attachment application/msword; MIME file ext: .doc; zip exts: .rels .xml none attachment application/vnd.ms-excel; MIME file ext: .xls; zip exts: .rels .xml none rejected [...] identified virus: CXmail/OleDl-AD, CXmail/OleDl-AQ
(with the Subject of 'Re: August PO #20180911000'.)
The idea of putting together two different OLE-based attacks in two different documents amuses me. It's kind of brute force, and also optimistic (since you're hoping that neither is recognized and thus blocks your email).
attachment application/msword; MIME file ext: .doc attachment application/pdf; MIME file ext: .pdf rejected [...] identified virus: CXmail/RTF-F, Troj/20170199-P
And then there's what is probably a case of 'let's throw two phish attempts into one email':
attachment text/html; MIME file ext: .html attachment text/html; MIME file ext: .html rejected [...] identified virus: Troj/Phish-CZV, Troj/Phish-DAG
As I discovered once we started logging attachment types, our commercial anti-spam system identifying something as having phish 'malware' probably means it's in the attachments. This one had a Subject of 'Details Attached'. I bet they were.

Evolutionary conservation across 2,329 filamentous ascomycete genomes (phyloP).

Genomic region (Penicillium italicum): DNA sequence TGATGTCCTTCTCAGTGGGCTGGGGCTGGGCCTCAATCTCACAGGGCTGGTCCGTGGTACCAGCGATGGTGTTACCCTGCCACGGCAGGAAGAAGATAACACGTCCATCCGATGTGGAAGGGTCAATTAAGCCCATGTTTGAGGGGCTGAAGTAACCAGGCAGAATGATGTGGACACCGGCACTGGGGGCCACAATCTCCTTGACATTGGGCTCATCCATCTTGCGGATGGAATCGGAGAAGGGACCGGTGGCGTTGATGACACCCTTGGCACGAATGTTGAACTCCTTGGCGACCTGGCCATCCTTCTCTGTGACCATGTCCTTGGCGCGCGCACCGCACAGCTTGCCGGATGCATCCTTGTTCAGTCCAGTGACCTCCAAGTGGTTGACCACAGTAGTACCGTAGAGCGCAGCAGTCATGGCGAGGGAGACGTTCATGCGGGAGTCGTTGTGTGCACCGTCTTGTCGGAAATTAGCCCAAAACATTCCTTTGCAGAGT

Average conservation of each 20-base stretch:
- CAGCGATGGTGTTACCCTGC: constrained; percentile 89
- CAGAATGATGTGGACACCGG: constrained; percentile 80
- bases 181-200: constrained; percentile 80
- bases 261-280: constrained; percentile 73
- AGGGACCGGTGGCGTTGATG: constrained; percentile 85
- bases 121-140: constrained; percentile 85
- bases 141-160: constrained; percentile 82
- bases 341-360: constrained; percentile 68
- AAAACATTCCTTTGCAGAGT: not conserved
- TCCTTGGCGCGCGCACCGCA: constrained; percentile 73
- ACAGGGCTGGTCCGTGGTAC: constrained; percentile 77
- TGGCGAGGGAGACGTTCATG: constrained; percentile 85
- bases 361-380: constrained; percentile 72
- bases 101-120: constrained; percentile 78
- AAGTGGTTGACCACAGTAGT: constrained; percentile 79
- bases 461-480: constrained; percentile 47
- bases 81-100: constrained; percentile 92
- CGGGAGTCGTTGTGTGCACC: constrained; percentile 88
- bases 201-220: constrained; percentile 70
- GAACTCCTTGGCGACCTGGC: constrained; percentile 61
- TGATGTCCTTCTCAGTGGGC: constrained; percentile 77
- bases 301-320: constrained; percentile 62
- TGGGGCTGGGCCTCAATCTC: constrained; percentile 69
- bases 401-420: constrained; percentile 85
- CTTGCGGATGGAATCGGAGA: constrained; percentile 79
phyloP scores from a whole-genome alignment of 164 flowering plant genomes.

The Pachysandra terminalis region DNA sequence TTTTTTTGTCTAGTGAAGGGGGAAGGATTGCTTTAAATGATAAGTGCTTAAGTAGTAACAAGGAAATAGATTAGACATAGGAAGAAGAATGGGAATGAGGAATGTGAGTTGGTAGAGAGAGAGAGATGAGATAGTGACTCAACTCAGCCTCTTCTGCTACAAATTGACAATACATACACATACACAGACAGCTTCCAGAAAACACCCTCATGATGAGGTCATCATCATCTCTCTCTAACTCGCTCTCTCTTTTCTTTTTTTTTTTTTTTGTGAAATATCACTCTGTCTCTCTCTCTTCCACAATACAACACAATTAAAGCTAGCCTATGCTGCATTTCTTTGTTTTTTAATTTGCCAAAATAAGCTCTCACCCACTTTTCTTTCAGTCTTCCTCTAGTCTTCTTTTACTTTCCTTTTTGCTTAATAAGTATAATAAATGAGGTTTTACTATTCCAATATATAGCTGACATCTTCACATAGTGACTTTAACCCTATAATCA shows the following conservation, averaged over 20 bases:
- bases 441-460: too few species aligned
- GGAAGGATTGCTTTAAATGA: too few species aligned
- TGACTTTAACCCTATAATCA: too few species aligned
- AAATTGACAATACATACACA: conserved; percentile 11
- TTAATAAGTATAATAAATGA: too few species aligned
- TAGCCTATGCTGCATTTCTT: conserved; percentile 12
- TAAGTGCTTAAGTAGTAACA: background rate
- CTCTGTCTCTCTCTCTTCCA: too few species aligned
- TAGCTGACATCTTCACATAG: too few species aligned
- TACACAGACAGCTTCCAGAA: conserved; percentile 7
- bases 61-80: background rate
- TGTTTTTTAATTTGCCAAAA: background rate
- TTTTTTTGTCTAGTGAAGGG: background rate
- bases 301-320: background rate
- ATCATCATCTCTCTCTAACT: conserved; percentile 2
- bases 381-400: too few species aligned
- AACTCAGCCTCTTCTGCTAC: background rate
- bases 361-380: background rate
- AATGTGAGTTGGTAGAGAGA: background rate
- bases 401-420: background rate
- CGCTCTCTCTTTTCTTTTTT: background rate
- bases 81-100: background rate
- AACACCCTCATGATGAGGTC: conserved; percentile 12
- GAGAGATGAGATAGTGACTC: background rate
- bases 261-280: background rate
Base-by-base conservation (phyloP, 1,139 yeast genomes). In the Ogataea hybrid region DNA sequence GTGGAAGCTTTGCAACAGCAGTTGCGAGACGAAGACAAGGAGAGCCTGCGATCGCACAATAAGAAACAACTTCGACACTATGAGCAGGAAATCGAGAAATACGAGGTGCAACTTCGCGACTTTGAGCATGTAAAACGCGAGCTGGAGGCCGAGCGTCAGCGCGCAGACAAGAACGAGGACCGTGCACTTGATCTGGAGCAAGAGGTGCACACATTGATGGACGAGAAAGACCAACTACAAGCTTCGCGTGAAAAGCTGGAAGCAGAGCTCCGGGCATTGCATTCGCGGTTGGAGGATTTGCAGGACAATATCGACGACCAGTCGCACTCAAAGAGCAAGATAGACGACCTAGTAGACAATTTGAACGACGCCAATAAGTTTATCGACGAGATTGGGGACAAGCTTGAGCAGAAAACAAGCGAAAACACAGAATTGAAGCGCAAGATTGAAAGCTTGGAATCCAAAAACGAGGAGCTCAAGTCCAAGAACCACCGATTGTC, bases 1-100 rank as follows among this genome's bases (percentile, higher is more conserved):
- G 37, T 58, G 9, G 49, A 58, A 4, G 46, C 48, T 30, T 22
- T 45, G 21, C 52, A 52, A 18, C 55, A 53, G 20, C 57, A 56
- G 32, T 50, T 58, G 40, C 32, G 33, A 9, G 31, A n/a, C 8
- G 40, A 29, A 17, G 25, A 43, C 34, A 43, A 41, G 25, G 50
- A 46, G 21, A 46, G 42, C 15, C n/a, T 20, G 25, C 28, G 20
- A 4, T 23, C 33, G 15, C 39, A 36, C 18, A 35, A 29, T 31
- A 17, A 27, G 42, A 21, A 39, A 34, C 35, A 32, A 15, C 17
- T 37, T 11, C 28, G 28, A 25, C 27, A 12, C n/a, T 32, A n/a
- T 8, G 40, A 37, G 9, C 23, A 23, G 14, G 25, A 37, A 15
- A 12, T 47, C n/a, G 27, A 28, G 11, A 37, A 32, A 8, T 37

Some Firefox addons I'm experimenting with (as of Firefox 62 or so)
One of the interesting things that's happened as a consequence of my switch to Firefox Quantum (ie 57+) is that I've become much more willing to experiment with addons. My pre-Quantum Firefox setup seemed prone to memory leaks due to addons, which made me fairly nervous about adding more; resigned to leaks or not, I didn't really enjoy the experience. My Firefox Quantum setup seems to be clearly better on all aspects of this (both initial memory usage and growth over time), and this has made me more willing to try addons.
Technically I'm getting most of my exposure to these addons through the latest Firefox master tree ('mozilla-central'), which I compile from source every week or so. But I don't think they do anything different in Firefox 61 or 62, and I have set up some of them there.